One of our favorite war correspondents provides a detailed background on the origins of "The Surge" - Troop 'Surge' Took Place Amid Doubt and Debate by Michael Gordon, New York Times.
When President Bush speaks to the Republican convention on Monday, he is expected to tout the "surge" of forces in Iraq as one of his proudest achievements. But that decision, one of his most consequential as commander in chief, was made only after months of tumultuous debate within the administration, according to still-secret memorandums and interviews with a broad range of current and former officials.
In January 2007, at a time when the situation in Iraq appeared the bleakest, Mr. Bush chose a bold option that was at odds with what many of his civilian and military advisers, including his field commander, initially recommended. Mr. Bush's plan to send more than 20,000 troops to carry out a new counterinsurgency strategy has helped to reverse the spiral of sectarian killings in Iraq.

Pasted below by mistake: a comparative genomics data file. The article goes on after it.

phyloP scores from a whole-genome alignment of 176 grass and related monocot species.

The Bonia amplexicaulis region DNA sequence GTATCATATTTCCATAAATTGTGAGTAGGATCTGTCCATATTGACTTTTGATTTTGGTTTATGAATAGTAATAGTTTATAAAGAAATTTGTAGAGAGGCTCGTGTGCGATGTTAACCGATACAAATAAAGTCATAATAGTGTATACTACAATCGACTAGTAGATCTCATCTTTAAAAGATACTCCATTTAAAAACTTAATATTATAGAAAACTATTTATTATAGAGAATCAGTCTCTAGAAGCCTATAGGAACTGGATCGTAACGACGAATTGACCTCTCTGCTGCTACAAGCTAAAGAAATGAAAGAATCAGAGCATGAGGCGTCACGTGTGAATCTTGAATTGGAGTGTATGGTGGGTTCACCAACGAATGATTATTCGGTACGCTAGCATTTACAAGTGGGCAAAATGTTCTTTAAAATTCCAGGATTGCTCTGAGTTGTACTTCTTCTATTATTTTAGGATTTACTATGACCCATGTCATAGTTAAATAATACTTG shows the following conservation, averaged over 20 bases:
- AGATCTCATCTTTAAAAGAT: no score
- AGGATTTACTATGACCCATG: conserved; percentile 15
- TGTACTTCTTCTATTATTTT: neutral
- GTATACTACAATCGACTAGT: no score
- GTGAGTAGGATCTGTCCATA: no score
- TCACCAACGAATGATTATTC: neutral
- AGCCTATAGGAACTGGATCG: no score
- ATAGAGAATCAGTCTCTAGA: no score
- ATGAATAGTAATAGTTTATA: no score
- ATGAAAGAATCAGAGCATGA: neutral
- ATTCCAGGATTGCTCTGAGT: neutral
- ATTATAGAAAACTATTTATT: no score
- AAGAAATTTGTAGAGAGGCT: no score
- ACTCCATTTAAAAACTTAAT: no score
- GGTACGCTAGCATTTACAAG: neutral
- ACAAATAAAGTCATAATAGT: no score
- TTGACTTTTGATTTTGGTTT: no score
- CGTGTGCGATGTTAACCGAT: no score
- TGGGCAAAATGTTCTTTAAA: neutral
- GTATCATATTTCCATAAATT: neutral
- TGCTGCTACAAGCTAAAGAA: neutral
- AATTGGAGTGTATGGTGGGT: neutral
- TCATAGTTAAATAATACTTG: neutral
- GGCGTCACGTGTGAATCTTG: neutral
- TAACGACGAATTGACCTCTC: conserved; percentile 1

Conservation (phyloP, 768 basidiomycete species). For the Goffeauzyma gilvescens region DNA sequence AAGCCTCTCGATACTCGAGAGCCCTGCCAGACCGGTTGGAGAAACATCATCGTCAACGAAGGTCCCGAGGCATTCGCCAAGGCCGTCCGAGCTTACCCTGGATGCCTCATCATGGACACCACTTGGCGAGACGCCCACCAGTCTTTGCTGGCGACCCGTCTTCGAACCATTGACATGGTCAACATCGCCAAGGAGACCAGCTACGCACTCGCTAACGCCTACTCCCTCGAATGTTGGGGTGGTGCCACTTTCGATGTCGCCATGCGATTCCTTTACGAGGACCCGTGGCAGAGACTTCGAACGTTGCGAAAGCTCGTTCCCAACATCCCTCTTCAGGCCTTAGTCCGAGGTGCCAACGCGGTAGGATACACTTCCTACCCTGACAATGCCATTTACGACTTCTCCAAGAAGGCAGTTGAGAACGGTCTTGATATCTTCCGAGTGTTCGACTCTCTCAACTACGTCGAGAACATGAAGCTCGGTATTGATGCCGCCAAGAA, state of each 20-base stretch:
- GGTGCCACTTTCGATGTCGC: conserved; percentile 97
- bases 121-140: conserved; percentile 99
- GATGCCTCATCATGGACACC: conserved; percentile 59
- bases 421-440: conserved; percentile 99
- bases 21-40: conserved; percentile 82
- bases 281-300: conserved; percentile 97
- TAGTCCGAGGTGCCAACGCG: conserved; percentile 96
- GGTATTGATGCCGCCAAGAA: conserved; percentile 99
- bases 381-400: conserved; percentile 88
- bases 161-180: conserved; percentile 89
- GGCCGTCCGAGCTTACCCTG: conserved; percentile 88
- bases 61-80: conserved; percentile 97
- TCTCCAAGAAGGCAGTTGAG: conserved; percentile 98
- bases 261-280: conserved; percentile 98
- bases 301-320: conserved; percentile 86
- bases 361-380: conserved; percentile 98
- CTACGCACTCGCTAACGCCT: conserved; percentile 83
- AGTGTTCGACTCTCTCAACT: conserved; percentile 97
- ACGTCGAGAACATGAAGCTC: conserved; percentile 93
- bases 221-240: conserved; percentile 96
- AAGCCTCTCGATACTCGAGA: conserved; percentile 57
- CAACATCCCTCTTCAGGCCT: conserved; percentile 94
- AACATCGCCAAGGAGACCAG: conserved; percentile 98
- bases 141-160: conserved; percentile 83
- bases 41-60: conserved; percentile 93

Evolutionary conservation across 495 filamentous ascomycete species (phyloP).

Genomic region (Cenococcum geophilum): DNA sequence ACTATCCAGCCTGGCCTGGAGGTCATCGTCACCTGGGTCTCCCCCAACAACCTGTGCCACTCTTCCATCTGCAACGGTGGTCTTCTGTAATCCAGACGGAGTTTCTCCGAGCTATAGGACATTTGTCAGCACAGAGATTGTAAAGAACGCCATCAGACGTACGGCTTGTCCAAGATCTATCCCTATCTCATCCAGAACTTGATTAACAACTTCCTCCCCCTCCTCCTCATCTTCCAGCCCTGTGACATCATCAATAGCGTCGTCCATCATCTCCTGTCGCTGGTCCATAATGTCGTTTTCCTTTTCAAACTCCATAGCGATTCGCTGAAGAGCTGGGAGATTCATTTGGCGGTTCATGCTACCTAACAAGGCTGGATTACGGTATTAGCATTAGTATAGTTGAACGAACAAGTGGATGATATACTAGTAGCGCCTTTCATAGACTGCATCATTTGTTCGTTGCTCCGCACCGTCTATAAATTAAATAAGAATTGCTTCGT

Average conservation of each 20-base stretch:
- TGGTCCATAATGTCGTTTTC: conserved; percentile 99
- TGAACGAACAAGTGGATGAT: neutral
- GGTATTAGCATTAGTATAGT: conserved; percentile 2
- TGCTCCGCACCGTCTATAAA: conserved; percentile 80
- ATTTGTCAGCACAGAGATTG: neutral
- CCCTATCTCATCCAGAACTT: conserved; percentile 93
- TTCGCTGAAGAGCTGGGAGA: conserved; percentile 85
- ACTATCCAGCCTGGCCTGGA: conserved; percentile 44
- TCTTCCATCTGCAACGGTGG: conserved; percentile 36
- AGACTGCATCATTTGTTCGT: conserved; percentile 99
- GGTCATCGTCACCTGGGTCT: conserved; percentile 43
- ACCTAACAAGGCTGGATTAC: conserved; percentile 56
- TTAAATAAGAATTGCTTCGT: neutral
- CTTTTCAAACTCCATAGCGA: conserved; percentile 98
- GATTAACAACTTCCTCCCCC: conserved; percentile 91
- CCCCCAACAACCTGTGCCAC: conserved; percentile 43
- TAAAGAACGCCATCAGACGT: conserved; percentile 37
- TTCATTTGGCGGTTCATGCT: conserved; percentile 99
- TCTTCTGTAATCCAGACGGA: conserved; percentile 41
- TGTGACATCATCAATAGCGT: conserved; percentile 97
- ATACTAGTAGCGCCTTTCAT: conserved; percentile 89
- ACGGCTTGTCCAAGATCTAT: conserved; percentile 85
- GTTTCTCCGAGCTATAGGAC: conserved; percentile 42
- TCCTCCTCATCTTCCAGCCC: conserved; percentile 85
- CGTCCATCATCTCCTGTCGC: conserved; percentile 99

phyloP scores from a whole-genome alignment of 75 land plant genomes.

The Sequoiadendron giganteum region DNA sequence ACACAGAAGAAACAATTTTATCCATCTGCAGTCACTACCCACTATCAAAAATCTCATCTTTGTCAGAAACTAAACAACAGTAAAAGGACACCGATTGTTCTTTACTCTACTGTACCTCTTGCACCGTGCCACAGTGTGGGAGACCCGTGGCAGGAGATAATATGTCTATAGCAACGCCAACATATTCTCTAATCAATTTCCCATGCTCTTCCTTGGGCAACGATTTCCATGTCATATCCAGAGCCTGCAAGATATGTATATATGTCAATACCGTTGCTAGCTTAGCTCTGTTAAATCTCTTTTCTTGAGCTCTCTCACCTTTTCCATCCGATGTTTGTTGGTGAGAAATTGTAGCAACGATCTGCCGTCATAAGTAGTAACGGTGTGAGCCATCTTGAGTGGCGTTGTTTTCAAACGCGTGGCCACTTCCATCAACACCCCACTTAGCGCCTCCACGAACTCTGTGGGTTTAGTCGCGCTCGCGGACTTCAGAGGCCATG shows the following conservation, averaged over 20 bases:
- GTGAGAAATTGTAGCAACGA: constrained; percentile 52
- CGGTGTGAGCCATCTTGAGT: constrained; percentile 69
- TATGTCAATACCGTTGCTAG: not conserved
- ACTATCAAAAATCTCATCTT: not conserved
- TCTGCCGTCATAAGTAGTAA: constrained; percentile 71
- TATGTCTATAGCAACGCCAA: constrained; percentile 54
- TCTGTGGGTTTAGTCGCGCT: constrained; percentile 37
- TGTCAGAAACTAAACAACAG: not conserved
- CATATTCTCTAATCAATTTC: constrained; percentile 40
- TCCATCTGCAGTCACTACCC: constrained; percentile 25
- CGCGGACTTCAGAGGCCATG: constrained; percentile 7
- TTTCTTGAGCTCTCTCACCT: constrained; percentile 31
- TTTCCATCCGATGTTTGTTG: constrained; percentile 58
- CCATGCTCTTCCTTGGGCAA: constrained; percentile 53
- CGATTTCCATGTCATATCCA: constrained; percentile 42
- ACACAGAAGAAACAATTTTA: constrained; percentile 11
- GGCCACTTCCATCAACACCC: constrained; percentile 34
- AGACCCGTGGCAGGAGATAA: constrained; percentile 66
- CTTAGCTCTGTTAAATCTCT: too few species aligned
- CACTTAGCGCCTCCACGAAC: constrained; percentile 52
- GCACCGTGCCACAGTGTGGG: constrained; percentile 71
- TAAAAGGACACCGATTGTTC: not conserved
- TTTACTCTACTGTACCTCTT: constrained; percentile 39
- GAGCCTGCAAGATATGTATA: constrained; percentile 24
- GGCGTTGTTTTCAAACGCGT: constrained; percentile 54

But Mr. Bush's penchant to defer to commanders in the field and to a powerful defense secretary delayed the development of a new approach until conditions in Iraq, in the words of a November 2006 analysis by the Central Intelligence Agency, resembled anarchy and "civil war." ...
In the end, the troop reinforcement proposal split the military. Even after the president had made the basic decision to send additional troops, Gen. George W. Casey Jr., the top American commander in Iraq, never sought more than two brigades, about 8,000 troops in all, Defense Secretary Robert M. Gates reported to Mr. Bush in late December. But General Casey's approach substantially differed from those of two officers who wanted a much bigger effort: the No. 2 commander in Iraq, Lt. Gen Raymond T. Odierno, and Gen. David H. Petraeus, who helped oversee the military's new counterinsurgency manual and whose views were known by the White House before he was publicly named to replace General Casey, administration officials said.
Current and former officials from the Bush administration and the military agreed to disclose new details about the debate over the troop increase in response to repeated requests. Most insisted on anonymity because the documents were still classified, but said they believed the historical record should reflect the considerations that were being weighed at the time...
Much more at The New York Times.